Androgen Insensitivity

The Condition


Androgen insensitivity syndrome is a rare condition that affects the sexual development and function of an individual. The body is insensitive to the action of the male sex hormone androgen, and hence, despite having the genetic makeup of a male, the child grows to up to demonstrate female sexual characteristics.


Male and female sexes are differentiated by their sexual organs. The male reproductive system consists of the testes, present in the scrotal sacs, and penis. The female reproductive system consists of the ovaries, fallopian tubes, uterus, cervix, vagina, clitoris, labia and separate openings for the urinary tract and vagina.

Sexual development can be determined by:

  • Genetic make of XY (for male) and XX (for females) and presence or absence of specific genes on the Y chromosome
  • The androgen hormone, produced by the testes, determines development of external organs. The presence of the hormone triggers male sex organs, while its absence in females directs the formation of female sex organs.


Androgen insensitivity is caused by a genetic mutation in the AR gene, which is responsible for making androgen receptors on cells so that they can respond to the androgen hormone. With abnormal receptors, the body does not use the hormone despite its presence in normal levels.

The faulty gene is usually passed on from the mother to son as an X-linked recessive trait. This gene prevents the body of the child from responding to androgen and male sexual development is inhibited.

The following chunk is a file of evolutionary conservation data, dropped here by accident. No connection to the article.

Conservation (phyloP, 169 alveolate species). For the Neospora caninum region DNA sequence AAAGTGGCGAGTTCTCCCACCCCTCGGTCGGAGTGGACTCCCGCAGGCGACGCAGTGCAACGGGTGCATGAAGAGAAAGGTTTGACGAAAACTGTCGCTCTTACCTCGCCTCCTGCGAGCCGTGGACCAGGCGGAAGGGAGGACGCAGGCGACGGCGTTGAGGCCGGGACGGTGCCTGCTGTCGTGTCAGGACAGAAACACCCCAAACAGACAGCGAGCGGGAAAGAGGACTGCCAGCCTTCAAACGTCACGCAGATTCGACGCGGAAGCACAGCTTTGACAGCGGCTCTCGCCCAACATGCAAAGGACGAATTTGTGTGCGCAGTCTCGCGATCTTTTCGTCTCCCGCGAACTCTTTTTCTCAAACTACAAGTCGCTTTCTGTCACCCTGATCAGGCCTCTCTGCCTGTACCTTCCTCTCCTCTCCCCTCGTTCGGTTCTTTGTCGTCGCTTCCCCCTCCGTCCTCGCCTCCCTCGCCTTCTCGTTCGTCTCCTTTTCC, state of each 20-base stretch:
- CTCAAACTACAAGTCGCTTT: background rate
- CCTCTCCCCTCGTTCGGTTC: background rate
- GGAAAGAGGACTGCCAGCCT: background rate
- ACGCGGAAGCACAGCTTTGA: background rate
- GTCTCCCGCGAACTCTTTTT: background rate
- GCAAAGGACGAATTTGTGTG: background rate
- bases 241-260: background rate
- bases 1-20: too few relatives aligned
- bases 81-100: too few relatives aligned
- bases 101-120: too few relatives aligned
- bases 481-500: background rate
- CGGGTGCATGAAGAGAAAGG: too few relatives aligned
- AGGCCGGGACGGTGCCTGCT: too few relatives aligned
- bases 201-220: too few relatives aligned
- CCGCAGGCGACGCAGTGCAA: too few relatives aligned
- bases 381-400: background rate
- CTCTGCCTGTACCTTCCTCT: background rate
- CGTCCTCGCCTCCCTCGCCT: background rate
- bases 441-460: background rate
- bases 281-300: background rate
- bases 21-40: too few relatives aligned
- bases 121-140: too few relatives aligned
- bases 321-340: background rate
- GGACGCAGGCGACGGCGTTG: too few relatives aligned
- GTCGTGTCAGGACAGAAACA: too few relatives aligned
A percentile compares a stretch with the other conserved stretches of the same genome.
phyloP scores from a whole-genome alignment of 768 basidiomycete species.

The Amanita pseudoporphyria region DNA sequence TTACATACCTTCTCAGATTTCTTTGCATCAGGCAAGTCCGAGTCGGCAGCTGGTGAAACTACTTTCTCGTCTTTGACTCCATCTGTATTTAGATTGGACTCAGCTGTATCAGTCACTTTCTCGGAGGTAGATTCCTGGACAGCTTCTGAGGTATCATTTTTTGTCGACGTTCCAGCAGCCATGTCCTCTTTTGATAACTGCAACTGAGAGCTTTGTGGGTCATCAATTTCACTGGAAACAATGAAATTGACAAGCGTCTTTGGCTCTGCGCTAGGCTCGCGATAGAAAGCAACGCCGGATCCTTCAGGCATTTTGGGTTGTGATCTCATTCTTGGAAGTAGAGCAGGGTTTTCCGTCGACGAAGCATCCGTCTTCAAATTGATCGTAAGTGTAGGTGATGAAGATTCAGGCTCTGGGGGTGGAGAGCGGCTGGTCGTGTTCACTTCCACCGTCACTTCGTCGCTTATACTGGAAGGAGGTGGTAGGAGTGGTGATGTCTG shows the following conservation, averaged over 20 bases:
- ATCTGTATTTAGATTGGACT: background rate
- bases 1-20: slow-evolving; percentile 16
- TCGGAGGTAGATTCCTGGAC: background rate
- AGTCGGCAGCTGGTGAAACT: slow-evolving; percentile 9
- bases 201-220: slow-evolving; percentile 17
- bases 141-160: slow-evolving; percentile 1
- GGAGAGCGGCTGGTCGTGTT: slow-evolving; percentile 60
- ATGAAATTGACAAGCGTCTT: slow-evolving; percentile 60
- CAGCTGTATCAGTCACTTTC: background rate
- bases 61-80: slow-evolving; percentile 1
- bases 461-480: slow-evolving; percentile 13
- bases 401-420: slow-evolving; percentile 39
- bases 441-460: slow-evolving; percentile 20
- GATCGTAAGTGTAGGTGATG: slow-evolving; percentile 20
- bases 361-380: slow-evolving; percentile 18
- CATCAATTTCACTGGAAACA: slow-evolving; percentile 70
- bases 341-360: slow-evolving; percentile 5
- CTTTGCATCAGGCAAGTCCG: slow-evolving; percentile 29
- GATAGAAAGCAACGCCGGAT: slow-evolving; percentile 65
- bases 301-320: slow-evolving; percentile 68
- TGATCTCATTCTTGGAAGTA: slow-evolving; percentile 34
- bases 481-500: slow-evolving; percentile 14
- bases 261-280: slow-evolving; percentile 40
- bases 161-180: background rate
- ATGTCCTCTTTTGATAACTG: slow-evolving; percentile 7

Androgen insensitivity can lead to infertility and increase the child's risk of developing testicular cancer.

Apart from this, parents of children suffering from androgen insensitivity may find it difficult to accept their child's condition. They will have to make a tough decision in choosing the gender in which they will raise the child. The child and family as a whole will require constant support in dealing with situations that would arise due to the condition. This decision can be further complicated if the child displays both male and female characteristics.


Androgen insensitivity can be divided into two types:

  • Complete androgen insensitivity: The sex organs are completely insensitive to androgen; hence, the sex organs of the child appear to be female with undescended testes.
  • Partial androgen insensitivity: The sex organs respond partially to androgen; hence partially developed male and female sex organs may be present, and the testes are partially descended.


In case of complete androgen insensitivity, symptoms are not obvious at birth. Female genitals, including vagina and labia, are visible, while the undescended testicles are not detected until later investigation. Symptoms usually appear after puberty, when menstrual periods do not occur, and there is the presence of scanty or no pubic or underarm hair growth. Breast development occurs normally; however, the height of the child is more than that of an average girl. The vagina is shorter, causing difficulty during intercourse, and womb and ovaries are absent, causing inability to get pregnant.